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Linux Commands: jobs, bg, and fg

Learn to manage jobs at the Linux command line to pause and resume tasks interactively.
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In this quick tutorial, I want to look at the jobs command and a few of the ways that we can manipulate the jobs running on our systems. In short, controlling jobs lets you suspend and resume  processes started in your Linux shell.

Jobs

The jobs command will list all jobs on the system; active, stopped, or otherwise. Before I explore the command and output, I'll create a job on my system.

I will use the sleep job as it won't change my system in any meaningful way.

[tcarrigan@rhel ~]$ sleep 500
^Z
[1]+  Stopped                 sleep 500

First, I issued the sleep command, and then I received the Job number [1]. I then immediately stopped the job by using Ctl+Z. Next, I run the jobs command to view the newly created job:

[tcarrigan@rhel ~]$ jobs
[1]+  Stopped                 sleep 500

You can see that I have a single stopped job identified by the job number [1].

Other options to know for this command include:

  • -l - list PIDs in addition to default info
  • -n - list only processes that have changed since the last notification
  • -p - list PIDs only
  • -r - show only running jobs
  • -s - show only stopped jobs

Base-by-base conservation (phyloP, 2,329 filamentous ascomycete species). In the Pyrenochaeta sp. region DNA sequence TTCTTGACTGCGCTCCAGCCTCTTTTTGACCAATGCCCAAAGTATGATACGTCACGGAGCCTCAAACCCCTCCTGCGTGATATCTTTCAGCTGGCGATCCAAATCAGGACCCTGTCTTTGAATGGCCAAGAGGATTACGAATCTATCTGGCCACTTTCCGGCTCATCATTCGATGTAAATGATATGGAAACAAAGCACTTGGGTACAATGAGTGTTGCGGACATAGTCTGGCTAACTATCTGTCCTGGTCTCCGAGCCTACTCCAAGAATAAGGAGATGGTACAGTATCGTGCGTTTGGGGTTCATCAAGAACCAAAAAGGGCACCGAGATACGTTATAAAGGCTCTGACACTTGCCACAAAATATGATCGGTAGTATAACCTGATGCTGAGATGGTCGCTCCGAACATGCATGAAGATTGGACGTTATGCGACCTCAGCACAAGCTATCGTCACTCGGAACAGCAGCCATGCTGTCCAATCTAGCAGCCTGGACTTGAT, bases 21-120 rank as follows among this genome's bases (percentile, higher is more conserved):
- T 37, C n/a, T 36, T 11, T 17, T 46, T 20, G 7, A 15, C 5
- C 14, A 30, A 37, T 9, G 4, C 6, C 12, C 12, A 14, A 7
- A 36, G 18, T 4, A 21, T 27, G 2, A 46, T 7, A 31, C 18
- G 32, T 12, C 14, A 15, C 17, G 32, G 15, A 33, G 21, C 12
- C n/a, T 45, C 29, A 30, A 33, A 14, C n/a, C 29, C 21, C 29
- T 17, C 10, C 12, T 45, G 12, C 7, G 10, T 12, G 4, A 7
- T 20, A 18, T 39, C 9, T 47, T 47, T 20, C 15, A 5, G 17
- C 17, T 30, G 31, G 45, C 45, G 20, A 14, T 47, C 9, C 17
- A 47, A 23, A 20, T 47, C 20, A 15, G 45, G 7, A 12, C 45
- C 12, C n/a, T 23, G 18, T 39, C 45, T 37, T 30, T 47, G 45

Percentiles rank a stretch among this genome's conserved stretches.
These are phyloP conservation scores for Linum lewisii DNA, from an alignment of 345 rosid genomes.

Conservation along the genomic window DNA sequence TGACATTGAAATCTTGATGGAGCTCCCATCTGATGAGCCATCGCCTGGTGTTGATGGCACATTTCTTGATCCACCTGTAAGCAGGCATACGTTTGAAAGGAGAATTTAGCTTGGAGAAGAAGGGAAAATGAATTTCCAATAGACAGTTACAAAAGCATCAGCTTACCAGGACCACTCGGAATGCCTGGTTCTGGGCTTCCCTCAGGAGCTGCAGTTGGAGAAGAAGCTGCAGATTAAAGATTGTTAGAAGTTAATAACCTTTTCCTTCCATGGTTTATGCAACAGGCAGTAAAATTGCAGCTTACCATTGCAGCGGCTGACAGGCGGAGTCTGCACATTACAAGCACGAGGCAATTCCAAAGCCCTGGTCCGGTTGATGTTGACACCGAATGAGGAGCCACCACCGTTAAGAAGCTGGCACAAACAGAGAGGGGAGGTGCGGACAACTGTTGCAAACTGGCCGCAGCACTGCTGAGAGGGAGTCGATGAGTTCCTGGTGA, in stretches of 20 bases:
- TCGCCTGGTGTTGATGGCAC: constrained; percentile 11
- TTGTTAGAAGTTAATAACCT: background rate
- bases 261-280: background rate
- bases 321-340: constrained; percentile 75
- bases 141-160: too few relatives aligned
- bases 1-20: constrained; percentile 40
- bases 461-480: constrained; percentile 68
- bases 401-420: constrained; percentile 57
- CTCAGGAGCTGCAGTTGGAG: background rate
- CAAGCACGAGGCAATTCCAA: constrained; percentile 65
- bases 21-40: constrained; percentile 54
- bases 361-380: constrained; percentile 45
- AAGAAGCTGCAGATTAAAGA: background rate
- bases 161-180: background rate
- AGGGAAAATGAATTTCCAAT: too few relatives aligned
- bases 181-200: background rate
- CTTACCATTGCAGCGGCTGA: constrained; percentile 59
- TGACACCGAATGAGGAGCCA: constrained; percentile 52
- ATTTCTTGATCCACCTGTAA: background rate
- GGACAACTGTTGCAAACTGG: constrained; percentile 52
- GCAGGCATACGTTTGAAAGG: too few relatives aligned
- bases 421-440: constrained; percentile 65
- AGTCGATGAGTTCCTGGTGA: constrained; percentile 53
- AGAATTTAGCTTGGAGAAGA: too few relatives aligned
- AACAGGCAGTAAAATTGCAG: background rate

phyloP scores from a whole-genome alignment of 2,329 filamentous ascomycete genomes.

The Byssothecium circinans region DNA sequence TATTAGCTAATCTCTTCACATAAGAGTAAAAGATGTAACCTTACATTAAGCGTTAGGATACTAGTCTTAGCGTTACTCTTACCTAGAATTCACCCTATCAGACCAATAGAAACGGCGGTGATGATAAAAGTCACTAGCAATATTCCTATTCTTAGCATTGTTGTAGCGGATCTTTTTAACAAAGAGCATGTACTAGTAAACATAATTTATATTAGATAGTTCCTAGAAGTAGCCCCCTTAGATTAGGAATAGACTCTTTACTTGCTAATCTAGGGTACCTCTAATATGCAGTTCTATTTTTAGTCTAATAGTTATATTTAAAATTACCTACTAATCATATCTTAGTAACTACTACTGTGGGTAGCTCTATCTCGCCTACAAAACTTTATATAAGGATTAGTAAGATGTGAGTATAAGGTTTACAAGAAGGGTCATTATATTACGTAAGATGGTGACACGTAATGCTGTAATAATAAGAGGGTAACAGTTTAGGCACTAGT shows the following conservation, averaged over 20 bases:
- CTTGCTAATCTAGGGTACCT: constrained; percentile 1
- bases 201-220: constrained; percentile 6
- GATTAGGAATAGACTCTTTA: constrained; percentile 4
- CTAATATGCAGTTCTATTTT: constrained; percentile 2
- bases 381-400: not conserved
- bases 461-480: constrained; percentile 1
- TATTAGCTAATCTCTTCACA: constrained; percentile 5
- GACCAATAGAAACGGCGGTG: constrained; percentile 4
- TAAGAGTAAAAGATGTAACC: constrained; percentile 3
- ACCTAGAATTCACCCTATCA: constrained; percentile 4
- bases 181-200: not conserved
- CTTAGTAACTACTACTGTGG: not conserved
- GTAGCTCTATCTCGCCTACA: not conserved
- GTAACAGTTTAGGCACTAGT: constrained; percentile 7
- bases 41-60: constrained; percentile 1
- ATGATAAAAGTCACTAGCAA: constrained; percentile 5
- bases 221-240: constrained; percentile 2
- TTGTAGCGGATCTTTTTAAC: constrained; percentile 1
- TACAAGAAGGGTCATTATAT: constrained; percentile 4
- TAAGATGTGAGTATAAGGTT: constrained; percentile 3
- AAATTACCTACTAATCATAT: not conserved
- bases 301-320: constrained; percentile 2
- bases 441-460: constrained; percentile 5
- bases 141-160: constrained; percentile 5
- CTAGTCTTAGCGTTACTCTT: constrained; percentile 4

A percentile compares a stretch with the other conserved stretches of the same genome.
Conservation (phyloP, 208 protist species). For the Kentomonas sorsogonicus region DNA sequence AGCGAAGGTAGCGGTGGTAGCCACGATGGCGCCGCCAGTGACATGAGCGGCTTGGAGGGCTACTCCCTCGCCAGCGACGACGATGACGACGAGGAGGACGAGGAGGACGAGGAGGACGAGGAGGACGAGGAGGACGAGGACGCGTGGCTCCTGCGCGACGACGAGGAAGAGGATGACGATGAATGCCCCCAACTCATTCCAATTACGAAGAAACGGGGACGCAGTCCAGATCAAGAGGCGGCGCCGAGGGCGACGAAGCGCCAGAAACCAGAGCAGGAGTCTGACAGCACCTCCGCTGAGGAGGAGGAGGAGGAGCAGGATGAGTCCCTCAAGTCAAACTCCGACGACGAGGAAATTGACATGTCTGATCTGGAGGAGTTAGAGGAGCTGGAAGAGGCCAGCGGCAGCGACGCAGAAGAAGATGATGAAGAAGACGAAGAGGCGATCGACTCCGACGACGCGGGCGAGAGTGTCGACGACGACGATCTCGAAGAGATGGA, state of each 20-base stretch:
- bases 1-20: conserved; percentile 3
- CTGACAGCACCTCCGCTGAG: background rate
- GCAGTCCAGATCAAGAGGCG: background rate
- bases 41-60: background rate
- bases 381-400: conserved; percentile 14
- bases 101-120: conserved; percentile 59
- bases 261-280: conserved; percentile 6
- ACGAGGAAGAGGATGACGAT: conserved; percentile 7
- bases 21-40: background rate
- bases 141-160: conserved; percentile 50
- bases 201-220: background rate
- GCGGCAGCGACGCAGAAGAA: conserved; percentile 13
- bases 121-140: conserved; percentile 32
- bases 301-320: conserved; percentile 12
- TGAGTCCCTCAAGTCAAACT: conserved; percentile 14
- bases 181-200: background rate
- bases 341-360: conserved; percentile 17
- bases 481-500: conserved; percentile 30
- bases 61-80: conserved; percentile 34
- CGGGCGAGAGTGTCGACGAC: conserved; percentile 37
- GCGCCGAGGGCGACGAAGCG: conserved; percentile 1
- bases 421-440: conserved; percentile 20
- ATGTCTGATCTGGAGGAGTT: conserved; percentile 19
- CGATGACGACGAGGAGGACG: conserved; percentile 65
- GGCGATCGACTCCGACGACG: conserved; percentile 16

Background

Next, I'll resume the sleep job in the background. To do this, I use the bg command. Now, the bg command has a pretty simple syntax, as seen here:

bg [JOB_SPEC]

Where JOB_SPEC can be any of the following:

  • %n - where n is the job number
  • %abc - refers to a job started by a command beginning with abc
  • %?abc - refers to a job started by a command containing abc
  • %- - specifies the previous job

NOTE: bg and fg operate on the current job if no JOB_SPEC is provided.

I can move this job to the background by using the job number [1].

[tcarrigan@rhel ~]$ bg %1
[1]+ sleep 500 &

You can see now that I have a single running job in the background.

[tcarrigan@rhel ~]$ jobs
[1]+  Running                 sleep 500 &

Foreground

Now, let's look at how to move a background job into the foreground. To do this, I use the fg command. The command syntax is the same for the foreground command as with the background command.

fg [JOB_SPEC]

Refer to the above bullets for details on JOB_SPEC.

I have started a new sleep in the background:

[tcarrigan@rhel ~]$ sleep 500 &
[2] 5599

Now, I'll move it to the foreground by using the following command:

[tcarrigan@rhel ~]$ fg %2
sleep 500

The fg command has now brought my system back into a sleep state.

The end

While I realize that the jobs presented here were trivial, these concepts can be applied to more than just the sleep command. If you run into a situation that requires it, you now have the knowledge to move running or stopped jobs from the foreground to background and back again.

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Topics:   Linux  
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Tyler Carrigan

Tyler is a community manager at Enable Sysadmin, a submarine veteran, and an all-round tech enthusiast! He was first introduced to Red Hat in 2012 by way of a Red Hat Enterprise Linux-based combat system inside the USS Georgia Missile Control Center. More about me

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